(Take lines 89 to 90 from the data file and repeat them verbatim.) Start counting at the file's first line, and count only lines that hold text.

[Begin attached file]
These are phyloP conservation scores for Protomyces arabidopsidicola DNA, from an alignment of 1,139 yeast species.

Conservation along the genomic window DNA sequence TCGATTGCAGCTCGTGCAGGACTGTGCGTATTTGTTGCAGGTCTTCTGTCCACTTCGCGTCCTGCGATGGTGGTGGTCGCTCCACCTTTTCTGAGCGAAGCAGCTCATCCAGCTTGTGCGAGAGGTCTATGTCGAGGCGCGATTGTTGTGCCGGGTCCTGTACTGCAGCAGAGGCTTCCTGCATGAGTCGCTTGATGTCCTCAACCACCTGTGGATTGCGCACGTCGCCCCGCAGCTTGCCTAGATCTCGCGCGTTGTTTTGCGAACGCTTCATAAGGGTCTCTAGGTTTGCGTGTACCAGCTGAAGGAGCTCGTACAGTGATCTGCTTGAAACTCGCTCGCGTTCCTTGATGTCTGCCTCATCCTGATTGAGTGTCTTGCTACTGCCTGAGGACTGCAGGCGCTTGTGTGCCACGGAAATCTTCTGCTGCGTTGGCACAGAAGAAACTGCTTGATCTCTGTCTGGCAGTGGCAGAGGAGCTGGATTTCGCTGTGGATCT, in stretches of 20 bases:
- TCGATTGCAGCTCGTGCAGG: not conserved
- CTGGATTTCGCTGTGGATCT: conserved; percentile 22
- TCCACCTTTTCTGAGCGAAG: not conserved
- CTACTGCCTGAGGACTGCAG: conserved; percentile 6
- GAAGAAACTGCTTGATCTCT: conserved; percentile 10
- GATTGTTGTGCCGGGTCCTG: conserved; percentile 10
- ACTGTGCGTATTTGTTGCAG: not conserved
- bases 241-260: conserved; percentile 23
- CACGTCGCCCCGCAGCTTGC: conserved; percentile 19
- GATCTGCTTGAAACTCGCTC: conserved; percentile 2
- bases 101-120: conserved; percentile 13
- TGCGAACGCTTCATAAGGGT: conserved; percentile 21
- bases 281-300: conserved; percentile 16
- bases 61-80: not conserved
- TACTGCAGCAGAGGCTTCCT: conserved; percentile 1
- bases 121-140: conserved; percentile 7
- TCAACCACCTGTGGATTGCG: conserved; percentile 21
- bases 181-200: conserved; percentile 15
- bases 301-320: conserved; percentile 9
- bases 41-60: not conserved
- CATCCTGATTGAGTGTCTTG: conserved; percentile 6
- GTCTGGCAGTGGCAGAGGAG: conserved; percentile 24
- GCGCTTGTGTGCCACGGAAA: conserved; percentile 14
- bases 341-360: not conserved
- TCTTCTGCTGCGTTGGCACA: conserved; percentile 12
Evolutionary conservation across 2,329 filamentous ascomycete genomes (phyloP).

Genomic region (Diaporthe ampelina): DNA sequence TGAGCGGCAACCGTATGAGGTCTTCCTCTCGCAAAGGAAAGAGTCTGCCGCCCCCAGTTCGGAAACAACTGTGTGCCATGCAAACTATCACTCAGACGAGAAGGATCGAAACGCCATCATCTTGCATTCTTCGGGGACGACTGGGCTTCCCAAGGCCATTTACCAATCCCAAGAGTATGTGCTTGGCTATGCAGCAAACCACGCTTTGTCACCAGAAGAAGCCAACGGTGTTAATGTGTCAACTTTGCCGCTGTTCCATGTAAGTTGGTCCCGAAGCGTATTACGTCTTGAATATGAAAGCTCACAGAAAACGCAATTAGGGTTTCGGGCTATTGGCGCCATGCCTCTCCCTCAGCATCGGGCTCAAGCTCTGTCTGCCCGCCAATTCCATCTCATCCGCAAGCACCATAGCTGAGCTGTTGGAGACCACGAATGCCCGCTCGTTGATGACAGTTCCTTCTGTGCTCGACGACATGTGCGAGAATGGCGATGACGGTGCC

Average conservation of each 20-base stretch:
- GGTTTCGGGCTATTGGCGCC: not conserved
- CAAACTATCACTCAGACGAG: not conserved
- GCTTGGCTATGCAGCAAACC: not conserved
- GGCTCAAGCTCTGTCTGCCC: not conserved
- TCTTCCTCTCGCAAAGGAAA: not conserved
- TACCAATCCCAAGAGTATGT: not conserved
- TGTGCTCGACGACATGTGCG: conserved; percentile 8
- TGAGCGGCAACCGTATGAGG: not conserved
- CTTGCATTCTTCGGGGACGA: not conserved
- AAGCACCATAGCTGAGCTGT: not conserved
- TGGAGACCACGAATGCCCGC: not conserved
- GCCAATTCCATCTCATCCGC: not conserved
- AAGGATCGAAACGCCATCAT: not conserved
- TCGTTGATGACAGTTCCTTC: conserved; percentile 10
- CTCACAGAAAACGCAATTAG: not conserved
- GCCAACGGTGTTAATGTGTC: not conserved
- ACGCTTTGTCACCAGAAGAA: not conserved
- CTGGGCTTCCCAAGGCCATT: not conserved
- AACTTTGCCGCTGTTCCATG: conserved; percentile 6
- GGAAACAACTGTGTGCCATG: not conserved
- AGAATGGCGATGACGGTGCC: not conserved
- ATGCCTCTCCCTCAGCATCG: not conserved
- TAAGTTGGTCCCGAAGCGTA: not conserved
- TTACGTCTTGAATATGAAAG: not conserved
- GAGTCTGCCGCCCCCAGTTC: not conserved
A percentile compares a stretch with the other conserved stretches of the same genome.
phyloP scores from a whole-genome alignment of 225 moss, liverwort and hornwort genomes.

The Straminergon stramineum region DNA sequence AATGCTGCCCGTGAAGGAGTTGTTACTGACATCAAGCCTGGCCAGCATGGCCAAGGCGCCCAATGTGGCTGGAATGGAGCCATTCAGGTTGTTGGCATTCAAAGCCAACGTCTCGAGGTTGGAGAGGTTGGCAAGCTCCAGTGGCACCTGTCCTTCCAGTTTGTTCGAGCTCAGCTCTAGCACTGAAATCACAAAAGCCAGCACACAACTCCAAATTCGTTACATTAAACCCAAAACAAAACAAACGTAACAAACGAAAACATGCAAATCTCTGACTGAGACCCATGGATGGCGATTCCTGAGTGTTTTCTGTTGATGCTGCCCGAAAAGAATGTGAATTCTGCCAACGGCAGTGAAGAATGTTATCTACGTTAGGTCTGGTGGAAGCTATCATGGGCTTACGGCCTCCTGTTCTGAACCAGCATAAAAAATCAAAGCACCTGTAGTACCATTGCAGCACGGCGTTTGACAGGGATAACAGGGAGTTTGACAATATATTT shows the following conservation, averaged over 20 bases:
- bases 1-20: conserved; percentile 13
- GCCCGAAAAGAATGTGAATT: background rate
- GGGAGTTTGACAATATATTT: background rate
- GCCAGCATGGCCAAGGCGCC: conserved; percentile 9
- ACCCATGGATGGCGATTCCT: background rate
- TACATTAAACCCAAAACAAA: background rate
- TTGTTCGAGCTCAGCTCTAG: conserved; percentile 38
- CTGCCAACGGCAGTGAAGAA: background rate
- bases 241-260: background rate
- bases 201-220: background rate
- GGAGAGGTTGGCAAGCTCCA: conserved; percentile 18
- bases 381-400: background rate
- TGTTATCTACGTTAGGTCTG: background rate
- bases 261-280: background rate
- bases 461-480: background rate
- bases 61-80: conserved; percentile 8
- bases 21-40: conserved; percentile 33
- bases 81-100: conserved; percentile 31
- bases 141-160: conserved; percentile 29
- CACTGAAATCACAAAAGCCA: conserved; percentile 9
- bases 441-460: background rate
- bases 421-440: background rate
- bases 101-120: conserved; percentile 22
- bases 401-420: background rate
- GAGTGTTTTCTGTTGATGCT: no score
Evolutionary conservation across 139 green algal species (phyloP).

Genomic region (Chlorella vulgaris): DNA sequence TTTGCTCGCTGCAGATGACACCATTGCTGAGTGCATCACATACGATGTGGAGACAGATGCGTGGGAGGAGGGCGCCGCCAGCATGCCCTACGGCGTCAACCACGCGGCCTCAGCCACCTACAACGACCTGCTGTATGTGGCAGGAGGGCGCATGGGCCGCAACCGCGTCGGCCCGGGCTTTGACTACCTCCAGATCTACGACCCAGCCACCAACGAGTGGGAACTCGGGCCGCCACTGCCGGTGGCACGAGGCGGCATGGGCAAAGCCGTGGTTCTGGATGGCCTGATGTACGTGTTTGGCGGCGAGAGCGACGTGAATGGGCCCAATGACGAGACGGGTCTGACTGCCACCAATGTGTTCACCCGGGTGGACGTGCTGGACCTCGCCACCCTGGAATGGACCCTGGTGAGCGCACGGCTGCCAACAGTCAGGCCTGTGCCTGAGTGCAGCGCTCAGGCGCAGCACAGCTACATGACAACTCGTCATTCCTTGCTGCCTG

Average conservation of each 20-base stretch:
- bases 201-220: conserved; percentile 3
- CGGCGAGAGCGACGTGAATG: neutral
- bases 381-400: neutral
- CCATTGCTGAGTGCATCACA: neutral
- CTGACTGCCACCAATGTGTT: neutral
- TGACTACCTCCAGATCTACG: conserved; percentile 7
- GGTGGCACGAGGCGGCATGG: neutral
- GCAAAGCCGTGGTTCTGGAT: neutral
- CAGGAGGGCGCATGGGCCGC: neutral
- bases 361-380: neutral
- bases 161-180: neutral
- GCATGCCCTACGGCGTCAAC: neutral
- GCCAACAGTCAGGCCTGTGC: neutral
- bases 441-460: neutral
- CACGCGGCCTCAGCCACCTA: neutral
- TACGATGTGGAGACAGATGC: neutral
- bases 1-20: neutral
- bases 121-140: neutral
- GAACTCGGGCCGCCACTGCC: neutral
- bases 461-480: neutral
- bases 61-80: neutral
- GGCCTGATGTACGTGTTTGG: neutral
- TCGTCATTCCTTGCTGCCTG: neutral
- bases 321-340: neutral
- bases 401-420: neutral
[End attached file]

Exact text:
- bases 381-400: neutral
- CCATTGCTGAGTGCATCACA: neutral